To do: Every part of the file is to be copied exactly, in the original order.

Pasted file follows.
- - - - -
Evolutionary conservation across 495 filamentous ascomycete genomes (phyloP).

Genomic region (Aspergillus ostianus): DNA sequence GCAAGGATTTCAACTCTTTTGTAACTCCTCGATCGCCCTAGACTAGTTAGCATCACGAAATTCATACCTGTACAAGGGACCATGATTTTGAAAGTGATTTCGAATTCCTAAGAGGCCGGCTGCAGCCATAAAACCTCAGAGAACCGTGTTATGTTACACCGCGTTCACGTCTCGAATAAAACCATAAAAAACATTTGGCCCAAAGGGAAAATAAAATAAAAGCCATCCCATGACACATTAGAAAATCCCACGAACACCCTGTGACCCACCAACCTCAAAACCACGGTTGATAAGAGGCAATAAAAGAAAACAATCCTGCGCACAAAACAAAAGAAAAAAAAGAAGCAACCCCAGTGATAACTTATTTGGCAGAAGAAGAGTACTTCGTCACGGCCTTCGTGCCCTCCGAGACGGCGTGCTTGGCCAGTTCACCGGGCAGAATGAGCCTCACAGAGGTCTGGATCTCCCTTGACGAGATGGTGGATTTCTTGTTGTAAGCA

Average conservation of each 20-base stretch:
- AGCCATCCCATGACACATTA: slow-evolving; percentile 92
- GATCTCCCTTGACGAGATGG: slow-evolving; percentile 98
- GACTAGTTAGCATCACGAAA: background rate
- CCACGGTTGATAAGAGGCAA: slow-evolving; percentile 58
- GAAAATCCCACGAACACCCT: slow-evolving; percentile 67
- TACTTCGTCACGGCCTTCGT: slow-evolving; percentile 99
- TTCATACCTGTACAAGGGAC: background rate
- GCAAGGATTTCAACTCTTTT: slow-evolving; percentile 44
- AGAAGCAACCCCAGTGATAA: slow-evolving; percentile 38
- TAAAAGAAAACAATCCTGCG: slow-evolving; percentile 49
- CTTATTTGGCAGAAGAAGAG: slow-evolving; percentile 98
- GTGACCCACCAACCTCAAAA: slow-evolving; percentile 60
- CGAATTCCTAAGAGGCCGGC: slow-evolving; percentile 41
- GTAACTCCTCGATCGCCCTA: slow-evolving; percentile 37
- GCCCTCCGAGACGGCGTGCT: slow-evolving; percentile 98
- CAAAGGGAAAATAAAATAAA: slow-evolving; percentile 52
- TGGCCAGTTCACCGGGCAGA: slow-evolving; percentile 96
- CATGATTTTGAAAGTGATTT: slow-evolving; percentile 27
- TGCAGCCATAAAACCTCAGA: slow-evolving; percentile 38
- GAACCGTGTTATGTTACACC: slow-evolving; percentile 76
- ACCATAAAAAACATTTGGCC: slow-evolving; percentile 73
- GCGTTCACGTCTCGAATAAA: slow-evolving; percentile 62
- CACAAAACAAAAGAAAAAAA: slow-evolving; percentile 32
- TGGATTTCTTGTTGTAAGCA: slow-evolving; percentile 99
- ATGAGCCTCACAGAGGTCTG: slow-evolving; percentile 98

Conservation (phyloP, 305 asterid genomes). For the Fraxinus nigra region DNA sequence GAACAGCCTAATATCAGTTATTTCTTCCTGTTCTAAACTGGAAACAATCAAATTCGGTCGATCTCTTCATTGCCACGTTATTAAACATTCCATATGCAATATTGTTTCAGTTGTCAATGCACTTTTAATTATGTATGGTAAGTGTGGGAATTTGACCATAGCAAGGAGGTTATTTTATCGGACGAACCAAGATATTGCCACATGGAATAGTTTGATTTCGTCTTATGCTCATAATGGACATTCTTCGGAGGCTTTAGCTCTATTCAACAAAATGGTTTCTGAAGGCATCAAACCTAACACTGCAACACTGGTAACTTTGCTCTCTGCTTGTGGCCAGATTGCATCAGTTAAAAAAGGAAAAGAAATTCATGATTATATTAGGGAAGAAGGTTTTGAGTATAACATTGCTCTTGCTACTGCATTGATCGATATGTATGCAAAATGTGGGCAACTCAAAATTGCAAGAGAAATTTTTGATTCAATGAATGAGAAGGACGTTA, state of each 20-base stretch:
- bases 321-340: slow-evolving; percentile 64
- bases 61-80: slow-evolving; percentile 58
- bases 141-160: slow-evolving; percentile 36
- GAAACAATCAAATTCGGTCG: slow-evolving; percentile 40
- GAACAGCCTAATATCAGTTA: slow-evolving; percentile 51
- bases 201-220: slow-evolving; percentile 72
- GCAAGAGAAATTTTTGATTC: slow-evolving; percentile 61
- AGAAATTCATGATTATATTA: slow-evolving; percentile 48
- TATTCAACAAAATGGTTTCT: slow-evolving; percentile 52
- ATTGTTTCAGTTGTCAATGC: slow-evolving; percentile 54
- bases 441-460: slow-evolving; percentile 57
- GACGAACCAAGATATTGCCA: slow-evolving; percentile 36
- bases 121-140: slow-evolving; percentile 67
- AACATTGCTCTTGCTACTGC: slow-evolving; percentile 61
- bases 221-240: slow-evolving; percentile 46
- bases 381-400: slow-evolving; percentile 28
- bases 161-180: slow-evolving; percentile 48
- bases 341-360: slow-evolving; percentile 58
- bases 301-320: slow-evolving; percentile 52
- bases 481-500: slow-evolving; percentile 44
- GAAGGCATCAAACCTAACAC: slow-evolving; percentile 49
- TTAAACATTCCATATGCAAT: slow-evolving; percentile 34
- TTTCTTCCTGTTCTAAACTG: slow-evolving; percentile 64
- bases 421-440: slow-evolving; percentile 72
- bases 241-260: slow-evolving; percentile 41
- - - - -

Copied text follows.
Evolutionary conservation across 495 filamentous ascomycete genomes (phyloP).

Genomic region (Aspergillus ostianus): DNA sequence GCAAGGATTTCAACTCTTTTGTAACTCCTCGATCGCCCTAGACTAGTTAGCATCACGAAATTCATACCTGTACAAGGGACCATGATTTTGAAAGTGATTTCGAATTCCTAAGAGGCCGGCTGCAGCCATAAAACCTCAGAGAACCGTGTTATGTTACACCGCGTTCACGTCTCGAATAAAACCATAAAAAACATTTGGCCCAAAGGGAAAATAAAATAAAAGCCATCCCATGACACATTAGAAAATCCCACGAACACCCTGTGACCCACCAACCTCAAAACCACGGTTGATAAGAGGCAATAAAAGAAAACAATCCTGCGCACAAAACAAAAGAAAAAAAAGAAGCAACCCCAGTGATAACTTATTTGGCAGAAGAAGAGTACTTCGTCACGGCCTTCGTGCCCTCCGAGACGGCGTGCTTGGCCAGTTCACCGGGCAGAATGAGCCTCACAGAGGTCTGGATCTCCCTTGACGAGATGGTGGATTTCTTGTTGTAAGCA

Average conservation of each 20-base stretch:
- AGCCATCCCATGACACATTA: slow-evolving; percentile 92
- GATCTCCCTTGACGAGATGG: slow-evolving; percentile 98
- GACTAGTTAGCATCACGAAA: background rate
- CCACGGTTGATAAGAGGCAA: slow-evolving; percentile 58
- GAAAATCCCACGAACACCCT: slow-evolving; percentile 67
- TACTTCGTCACGGCCTTCGT: slow-evolving; percentile 99
- TTCATACCTGTACAAGGGAC: background rate
- GCAAGGATTTCAACTCTTTT: slow-evolving; percentile 44
- AGAAGCAACCCCAGTGATAA: slow-evolving; percentile 38
- TAAAAGAAAACAATCCTGCG: slow-evolving; percentile 49
- CTTATTTGGCAGAAGAAGAG: slow-evolving; percentile 98
- GTGACCCACCAACCTCAAAA: slow-evolving; percentile 60
- CGAATTCCTAAGAGGCCGGC: slow-evolving; percentile 41
- GTAACTCCTCGATCGCCCTA: slow-evolving; percentile 37
- GCCCTCCGAGACGGCGTGCT: slow-evolving; percentile 98
- CAAAGGGAAAATAAAATAAA: slow-evolving; percentile 52
- TGGCCAGTTCACCGGGCAGA: slow-evolving; percentile 96
- CATGATTTTGAAAGTGATTT: slow-evolving; percentile 27
- TGCAGCCATAAAACCTCAGA: slow-evolving; percentile 38
- GAACCGTGTTATGTTACACC: slow-evolving; percentile 76
- ACCATAAAAAACATTTGGCC: slow-evolving; percentile 73
- GCGTTCACGTCTCGAATAAA: slow-evolving; percentile 62
- CACAAAACAAAAGAAAAAAA: slow-evolving; percentile 32
- TGGATTTCTTGTTGTAAGCA: slow-evolving; percentile 99
- ATGAGCCTCACAGAGGTCTG: slow-evolving; percentile 98

Conservation (phyloP, 305 asterid genomes). For the Fraxinus nigra region DNA sequence GAACAGCCTAATATCAGTTATTTCTTCCTGTTCTAAACTGGAAACAATCAAATTCGGTCGATCTCTTCATTGCCACGTTATTAAACATTCCATATGCAATATTGTTTCAGTTGTCAATGCACTTTTAATTATGTATGGTAAGTGTGGGAATTTGACCATAGCAAGGAGGTTATTTTATCGGACGAACCAAGATATTGCCACATGGAATAGTTTGATTTCGTCTTATGCTCATAATGGACATTCTTCGGAGGCTTTAGCTCTATTCAACAAAATGGTTTCTGAAGGCATCAAACCTAACACTGCAACACTGGTAACTTTGCTCTCTGCTTGTGGCCAGATTGCATCAGTTAAAAAAGGAAAAGAAATTCATGATTATATTAGGGAAGAAGGTTTTGAGTATAACATTGCTCTTGCTACTGCATTGATCGATATGTATGCAAAATGTGGGCAACTCAAAATTGCAAGAGAAATTTTTGATTCAATGAATGAGAAGGACGTTA, state of each 20-base stretch:
- bases 321-340: slow-evolving; percentile 64
- bases 61-80: slow-evolving; percentile 58
- bases 141-160: slow-evolving; percentile 36
- GAAACAATCAAATTCGGTCG: slow-evolving; percentile 40
- GAACAGCCTAATATCAGTTA: slow-evolving; percentile 51
- bases 201-220: slow-evolving; percentile 72
- GCAAGAGAAATTTTTGATTC: slow-evolving; percentile 61
- AGAAATTCATGATTATATTA: slow-evolving; percentile 48
- TATTCAACAAAATGGTTTCT: slow-evolving; percentile 52
- ATTGTTTCAGTTGTCAATGC: slow-evolving; percentile 54
- bases 441-460: slow-evolving; percentile 57
- GACGAACCAAGATATTGCCA: slow-evolving; percentile 36
- bases 121-140: slow-evolving; percentile 67
- AACATTGCTCTTGCTACTGC: slow-evolving; percentile 61
- bases 221-240: slow-evolving; percentile 46
- bases 381-400: slow-evolving; percentile 28
- bases 161-180: slow-evolving; percentile 48
- bases 341-360: slow-evolving; percentile 58
- bases 301-320: slow-evolving; percentile 52
- bases 481-500: slow-evolving; percentile 44
- GAAGGCATCAAACCTAACAC: slow-evolving; percentile 49
- TTAAACATTCCATATGCAAT: slow-evolving; percentile 34
- TTTCTTCCTGTTCTAAACTG: slow-evolving; percentile 64
- bases 421-440: slow-evolving; percentile 72
- bases 241-260: slow-evolving; percentile 41